JAKARTA, Dec 22 (Reuters) – Indonesian state energy firm Pertamina aims to finish a $5 billion upgrade to the Cilacap oil refinery in Central Java in 2021, one year earlier than its previous target, its chief executive said on Thursday.

Pertamina is upgrading the refinery along with partner Saudi Aramco, the state-owned energy company of Saudi Arabia. The expansion will increase the refinery’s crude processing capacity to 400,000 barrels per day (bpd), bigger than the previous plan of 370,000 bpd, Pertamina said.

The refinery’s current capacity is 348,000 bpd.

“Initially the target was to complete it in 2022. But based on our latest meeting, the Aramco CEO challenged our team to complete it in 2021,” Pertamina CEO Dwi Soetjipto told reporters after signing an agreement on the Cilacap refinery master plan with his Saudi Aramco counterpart Amin Nasser.

The refinery will produce 80,000 bpd of gasoline, 60,000 bpd of diesel and 40,000 bpd of jet fuel after the upgrade, Soetjipto said, adding that the fuel will be sold domestically as well as exported.

The Southeast Asian company has previously said the Cilacap project will include a new hydrocracker unit, which breaks down residual fuels produced during initial oil refining into more valuable diesel fuel and gasoline. The project will also add units to increase the production of the petrochemicals paraxylene and polypropylene.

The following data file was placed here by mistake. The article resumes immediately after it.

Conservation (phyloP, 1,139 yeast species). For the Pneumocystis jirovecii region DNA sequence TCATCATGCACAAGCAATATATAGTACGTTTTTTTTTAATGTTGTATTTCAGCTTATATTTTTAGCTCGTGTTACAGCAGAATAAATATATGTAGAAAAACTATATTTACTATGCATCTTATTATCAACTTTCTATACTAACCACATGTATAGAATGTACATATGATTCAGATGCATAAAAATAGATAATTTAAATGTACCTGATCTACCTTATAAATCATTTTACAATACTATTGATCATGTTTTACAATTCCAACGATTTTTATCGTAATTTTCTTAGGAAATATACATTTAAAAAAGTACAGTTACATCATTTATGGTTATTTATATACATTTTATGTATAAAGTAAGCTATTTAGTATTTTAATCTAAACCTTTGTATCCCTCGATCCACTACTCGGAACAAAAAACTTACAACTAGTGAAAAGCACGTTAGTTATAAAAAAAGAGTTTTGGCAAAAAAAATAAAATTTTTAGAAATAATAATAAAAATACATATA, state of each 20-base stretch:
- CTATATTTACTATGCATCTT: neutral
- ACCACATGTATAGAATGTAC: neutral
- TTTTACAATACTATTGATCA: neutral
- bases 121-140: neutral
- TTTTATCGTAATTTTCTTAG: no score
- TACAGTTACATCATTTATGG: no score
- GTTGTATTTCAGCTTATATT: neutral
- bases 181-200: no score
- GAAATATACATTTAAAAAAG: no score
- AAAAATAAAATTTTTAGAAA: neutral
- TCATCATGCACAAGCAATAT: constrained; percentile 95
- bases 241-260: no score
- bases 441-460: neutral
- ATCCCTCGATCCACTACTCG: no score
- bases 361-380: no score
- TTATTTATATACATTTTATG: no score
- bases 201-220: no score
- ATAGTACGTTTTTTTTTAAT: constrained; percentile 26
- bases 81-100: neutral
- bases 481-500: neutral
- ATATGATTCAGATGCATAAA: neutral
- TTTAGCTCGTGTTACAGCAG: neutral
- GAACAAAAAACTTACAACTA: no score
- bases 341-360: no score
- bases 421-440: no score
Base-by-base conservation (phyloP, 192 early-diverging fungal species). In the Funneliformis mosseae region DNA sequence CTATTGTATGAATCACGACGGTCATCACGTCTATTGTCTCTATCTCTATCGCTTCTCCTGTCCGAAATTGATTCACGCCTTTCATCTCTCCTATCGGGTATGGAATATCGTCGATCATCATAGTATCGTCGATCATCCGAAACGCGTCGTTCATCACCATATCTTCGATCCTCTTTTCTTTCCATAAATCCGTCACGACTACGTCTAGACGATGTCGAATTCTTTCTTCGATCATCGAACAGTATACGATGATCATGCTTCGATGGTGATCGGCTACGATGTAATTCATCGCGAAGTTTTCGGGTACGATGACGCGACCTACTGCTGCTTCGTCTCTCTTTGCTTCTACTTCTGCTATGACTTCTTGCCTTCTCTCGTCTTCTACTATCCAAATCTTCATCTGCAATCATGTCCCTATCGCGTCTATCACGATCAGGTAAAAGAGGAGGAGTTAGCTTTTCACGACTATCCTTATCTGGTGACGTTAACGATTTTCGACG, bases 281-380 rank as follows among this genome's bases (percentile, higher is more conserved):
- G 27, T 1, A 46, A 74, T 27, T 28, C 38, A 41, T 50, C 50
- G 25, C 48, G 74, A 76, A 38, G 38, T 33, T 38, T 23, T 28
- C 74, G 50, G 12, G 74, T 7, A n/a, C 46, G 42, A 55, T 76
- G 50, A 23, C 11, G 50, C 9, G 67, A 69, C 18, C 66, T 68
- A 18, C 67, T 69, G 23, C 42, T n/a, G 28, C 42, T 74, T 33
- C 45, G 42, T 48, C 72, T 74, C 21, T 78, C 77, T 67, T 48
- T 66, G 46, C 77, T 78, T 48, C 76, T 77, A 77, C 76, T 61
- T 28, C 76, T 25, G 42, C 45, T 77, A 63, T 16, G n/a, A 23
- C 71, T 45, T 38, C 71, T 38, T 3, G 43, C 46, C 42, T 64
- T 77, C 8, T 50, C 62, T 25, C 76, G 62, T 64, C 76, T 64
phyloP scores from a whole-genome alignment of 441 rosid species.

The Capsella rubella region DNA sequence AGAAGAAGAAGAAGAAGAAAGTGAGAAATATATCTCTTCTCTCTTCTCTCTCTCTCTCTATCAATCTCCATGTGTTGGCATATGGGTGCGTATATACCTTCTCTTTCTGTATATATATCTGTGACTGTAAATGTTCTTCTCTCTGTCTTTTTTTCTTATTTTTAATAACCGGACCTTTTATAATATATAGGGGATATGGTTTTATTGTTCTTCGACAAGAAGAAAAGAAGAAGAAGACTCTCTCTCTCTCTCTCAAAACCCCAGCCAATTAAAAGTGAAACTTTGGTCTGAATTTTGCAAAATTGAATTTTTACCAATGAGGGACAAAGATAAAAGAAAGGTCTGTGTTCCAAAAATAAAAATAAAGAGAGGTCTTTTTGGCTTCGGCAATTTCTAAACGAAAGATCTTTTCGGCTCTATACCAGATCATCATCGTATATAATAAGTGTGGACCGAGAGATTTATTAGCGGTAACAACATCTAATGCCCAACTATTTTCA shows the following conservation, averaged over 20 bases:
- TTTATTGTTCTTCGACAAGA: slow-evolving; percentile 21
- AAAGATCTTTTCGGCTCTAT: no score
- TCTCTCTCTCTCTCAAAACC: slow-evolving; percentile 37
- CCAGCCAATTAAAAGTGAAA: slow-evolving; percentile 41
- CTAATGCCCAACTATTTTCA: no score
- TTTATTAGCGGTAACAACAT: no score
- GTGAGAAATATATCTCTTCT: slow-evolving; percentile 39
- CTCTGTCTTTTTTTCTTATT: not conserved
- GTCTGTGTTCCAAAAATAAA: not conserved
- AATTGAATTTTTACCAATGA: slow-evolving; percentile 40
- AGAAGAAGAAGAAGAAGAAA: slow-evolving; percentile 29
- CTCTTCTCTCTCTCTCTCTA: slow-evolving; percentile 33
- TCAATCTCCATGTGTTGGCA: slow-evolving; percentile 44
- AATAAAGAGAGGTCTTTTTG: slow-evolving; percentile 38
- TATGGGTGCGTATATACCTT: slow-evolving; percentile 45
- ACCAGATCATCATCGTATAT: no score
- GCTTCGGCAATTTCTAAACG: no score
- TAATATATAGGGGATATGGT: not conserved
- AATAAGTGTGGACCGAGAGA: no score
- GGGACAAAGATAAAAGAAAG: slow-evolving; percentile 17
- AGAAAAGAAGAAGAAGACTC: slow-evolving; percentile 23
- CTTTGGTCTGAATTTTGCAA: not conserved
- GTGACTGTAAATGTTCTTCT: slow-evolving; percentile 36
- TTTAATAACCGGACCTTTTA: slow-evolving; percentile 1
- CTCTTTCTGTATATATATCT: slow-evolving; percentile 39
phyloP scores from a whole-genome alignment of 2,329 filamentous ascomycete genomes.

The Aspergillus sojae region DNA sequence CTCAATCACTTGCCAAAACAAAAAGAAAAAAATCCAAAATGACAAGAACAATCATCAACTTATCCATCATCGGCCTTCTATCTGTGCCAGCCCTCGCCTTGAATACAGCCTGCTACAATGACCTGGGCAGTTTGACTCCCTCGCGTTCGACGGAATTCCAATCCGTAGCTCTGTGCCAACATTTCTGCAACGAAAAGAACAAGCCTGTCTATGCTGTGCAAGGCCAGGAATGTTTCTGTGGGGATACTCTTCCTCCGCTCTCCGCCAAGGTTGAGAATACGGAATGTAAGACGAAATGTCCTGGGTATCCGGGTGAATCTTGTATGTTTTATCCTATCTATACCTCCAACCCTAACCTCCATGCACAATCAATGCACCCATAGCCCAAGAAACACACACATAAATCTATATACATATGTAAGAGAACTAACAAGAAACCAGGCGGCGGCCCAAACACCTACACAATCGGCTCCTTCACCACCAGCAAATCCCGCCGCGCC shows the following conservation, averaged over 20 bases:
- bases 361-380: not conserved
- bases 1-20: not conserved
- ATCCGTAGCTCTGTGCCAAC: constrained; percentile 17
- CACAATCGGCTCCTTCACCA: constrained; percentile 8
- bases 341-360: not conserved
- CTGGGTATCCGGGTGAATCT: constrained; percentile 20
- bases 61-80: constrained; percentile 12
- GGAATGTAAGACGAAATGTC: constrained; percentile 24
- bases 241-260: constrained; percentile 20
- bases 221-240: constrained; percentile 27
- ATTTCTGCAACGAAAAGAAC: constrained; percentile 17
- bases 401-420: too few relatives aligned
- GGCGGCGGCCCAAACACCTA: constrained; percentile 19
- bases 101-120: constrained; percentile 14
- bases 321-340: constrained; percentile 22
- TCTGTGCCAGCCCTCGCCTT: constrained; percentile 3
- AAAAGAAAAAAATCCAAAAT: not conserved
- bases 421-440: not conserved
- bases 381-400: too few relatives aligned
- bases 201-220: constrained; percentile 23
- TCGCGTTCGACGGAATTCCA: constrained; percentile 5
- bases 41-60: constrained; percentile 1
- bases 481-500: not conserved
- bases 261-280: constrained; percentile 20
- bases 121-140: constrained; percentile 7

Pertamina will take 55 percent of the refinery joint venture, with Aramco controlling 45 percent.

Pertamina’s director Rachmad Hardadi said Aramco will have the right to supply Saudi Arab Light crude equal to up to 70 percent of the refinery’s capacity after the upgrade.

Aramco chief executive Nasser said the company is still interested in working with Pertamina to upgrade two more refineries in Balongan and Dumai.

“We’re definitely interested to expand both (Dumai and Balongan) and the completion of basic engineering design of Cilacap in 2017. We are looking at the opportunity for integration of the three refineries,” Nasser said.

Soetjipto, however, said the heads of agreement on Dumai and Balongan upgrades that Pertamina signed with Aramco last year had expired. He said Pertamina might look for a new partner and Aramco is one of the choices.

Pertamina at present operates seven refineries in Indonesia and is working to upgrade four.

The Indonesian government has revised several rules for refinery investment, trying to restore investor confidence and overhaul its energy infrastructure. The last time a new refinery was completed was in 1997.

(Reporting by Wilda Asmarini; Writing by Eveline Danubrata and Gayatri Suroyo; Editing by Christian Schmollinger)

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